Time
9 hours 10 minutes
Difficulty
Advanced
CEU/CPE
9

Video Description

In this module, we'll discuss and enumerate the capabilities of IllusionBot that we've used during this course. We'll demonstrate how to find commanding processing subroutines or the configuration processing subroutines. Important tip to remember is to document everything while reverse engineering and test the software using dynamic analysis. You can read the following resources to learn more:

  • The IDA Pro Book: The Unofficial Guide by Chris Eagle
  • Professional Assembly Language by Richard Blum
  • Reversing: Secrets of Reverse Engineering by Eldad Eilam
  • Corkami

Video Transcription

00:04
Welcome to Sigh Bury. My name is Sean Pierce on the subject matter expert for introduction to malware analysis. Today we're gonna be covering mortar
00:12
Stack announces, particularly part six, where we're gonna enumerate the capabilities of the illusion bought that we were looking at the last few videos.
00:23
So
00:24
when we were doing this
00:27
capability in numerous Shin earlier, we were kind of looking at
00:32
only the dynamic analysis and saying, OK, well, we see its might find the registry and opening up a firewall rules we know has that capability. We know it's going to the i. R. C. We know it's can take commands from there we opened up theologian bought builder. We saw some other capabilities there, but none of that
00:51
actually means
00:53
what it says. It means
00:55
I might sound a little silly, but I've dealt with playing our plenty of builders and controllers where there's unimplemented functionality either in the sample or in the builder or the controller where it may say it can communicate over http or may say can, uh,
01:15
funnel traffic over D. N s.
01:17
But it can't actually maybe, uh,
01:21
the mile author for have to put it in or he wanted to say had that capability, but it actually didn't so he could sell it at a higher price. Whatever the deal is who really can't trust,
01:30
uh, what an interface says or what it might even look like it's doing. I've seen samples out there that will try to communicate over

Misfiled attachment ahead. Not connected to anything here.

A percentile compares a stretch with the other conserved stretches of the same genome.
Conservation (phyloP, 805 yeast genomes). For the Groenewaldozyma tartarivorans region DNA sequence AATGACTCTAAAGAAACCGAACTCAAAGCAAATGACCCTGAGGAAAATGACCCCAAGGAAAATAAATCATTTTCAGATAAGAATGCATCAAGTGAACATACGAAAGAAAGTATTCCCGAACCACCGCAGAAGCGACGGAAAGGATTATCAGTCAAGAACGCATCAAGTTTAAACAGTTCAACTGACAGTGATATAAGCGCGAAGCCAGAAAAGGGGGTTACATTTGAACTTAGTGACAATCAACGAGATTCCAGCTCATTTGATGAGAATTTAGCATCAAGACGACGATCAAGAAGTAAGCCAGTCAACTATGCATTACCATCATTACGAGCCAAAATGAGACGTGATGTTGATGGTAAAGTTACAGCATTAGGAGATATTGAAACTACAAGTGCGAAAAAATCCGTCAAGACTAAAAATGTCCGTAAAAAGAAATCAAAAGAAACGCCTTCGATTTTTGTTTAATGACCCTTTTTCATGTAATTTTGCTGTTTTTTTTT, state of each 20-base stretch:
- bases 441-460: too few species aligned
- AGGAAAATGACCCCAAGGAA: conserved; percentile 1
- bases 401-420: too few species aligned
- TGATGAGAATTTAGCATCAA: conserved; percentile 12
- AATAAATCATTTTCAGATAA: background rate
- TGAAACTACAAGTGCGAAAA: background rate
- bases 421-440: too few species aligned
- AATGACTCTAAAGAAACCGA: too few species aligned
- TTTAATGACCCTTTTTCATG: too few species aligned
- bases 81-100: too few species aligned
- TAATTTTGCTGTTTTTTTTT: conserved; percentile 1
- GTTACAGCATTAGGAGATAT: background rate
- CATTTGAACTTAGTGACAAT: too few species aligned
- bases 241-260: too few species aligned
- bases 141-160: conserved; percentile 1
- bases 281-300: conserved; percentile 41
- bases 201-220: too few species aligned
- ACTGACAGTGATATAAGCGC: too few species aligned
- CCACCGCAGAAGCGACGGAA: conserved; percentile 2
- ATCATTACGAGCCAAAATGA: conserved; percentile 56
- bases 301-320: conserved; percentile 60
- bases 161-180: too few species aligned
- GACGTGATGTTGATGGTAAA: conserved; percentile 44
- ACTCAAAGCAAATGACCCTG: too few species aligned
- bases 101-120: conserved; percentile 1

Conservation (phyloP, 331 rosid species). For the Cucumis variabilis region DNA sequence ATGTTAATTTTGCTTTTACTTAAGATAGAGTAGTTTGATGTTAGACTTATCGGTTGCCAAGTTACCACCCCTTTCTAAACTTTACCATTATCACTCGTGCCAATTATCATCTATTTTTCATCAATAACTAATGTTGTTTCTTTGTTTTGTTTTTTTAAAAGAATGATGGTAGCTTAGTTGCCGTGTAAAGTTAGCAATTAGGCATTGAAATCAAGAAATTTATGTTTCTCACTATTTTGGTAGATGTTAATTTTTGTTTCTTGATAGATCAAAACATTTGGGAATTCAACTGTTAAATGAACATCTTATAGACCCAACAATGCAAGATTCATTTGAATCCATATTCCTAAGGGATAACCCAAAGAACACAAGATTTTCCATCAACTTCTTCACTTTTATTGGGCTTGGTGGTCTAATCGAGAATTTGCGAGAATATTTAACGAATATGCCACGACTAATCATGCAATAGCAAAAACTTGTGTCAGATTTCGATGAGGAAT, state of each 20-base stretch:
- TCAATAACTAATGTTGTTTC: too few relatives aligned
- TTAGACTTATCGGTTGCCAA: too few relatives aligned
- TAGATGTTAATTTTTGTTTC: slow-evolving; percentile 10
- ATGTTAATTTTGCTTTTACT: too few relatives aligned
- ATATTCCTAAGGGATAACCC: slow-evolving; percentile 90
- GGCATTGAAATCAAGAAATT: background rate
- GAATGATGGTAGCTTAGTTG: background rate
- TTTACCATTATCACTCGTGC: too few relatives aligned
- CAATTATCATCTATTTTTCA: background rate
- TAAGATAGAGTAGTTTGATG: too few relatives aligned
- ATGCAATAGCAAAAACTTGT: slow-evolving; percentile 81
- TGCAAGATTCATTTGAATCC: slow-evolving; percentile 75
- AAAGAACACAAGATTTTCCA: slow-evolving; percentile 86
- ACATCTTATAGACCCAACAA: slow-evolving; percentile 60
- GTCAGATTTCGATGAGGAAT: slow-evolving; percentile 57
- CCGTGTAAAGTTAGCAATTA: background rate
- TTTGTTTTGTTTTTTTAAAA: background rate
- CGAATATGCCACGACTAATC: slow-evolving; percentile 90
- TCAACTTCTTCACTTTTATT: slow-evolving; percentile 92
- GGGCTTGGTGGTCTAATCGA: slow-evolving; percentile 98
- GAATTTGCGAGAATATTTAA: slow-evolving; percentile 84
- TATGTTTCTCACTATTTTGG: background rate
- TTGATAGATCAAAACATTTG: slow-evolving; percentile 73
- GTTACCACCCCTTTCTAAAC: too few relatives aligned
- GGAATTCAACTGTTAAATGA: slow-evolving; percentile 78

01:41
http or some other method, and the controller can't actually understand it, so it looks like it could do it. But you can't take the word
01:51
for it or you can't
01:53
count on that. Uh, actually being there. And as our analysts, we think,
02:00
Well, we're not often going to
02:02
get the controller. We're not often going to get the source code or,
02:07
you know, the builder. So that's compa moot point. And it's not because we do have the sample. And earlier we were looking at
02:16
what functions was calling to guess at the functionality.
02:21
But we can actually dig down into the code and see
02:25
what the Mauer author has actually put in there.
02:29
And we can say OK, definitely for sure.
02:32
It makes a post request,
02:35
but,
02:36
uh, it doesn't do anything with the response. It gets back. It just mean it moves on so we know it can't actually receive information from from a get request. We can say that for sure.
02:51
Having said that,
02:53
it can be a little tricky sometimes, especially with the sophisticated actor,
02:58
because
03:00
assembly
03:01
can be very tricky. It could be hard to read and with a lot of junk code in there because some our authors will fill their their malware with
03:12
useless assembly That won't do anything. And it gets a little confusing to look at.
03:16
Um,
03:17
they can hide some clever
03:21
Mmm,
03:22
some clever instructions strung together that will
03:25
dynamically call something that doesn't look like code And do something you may not expect.
03:34
For instance, there was a piece of malware that
03:36
would download, uh,
03:38
I'm
03:39
a webpage. Do like in a standard. Http, get request. And it would look for certain strings on the Web page and go on his business. But a lot of our analysts missed the fact that it would go and find an image later on that Web page. I think, in the
03:58
the temporary Internet files,
04:00
and then it would
04:01
decrypt a hidden configuration
04:04
inside an image, and they're using a form of steganography, which means that they hide an image or that they hide information
04:13
A supposed toe cryptography which scrambles the information.
04:18
And inside this configuration, inside this image
04:24
there was Maurin Formacion that
04:26
a lot of analysts were missing.
04:28
So
04:29
it can be tricky unless you have, like, a whole and complete understanding the code, which you really can't all the time.
04:38
And
04:39
there's even Maur functionality that may be hidden
04:42
and say, Ah, downloadable component. So
04:46
we will look at this malware and we will find that there is a download and execute command.
04:54
So if you
04:55
go to your superior or if you're superior, comes to you and says,
05:00
Hey, I know you analyze this piece, um, our can it do something like
05:04
wiped the master boot record
05:06
in having analyzed that you can say no, doesn't have that capability and then turn around.
05:14
You know, a few days later, you're Boston's back says, Hey, you know that malware infected one of our machines and the master book record got wiped
05:21
TTF
05:23
Well,
05:25
you know, in this
05:26
execute herbal in this piece of malware, like most other pieces of malware, there's the ability to download and execute
05:32
other files. So you
05:35
well, you can't say Okay, it doesn't have that capability. Someone else can easily
05:43
add more capability by downloading
05:46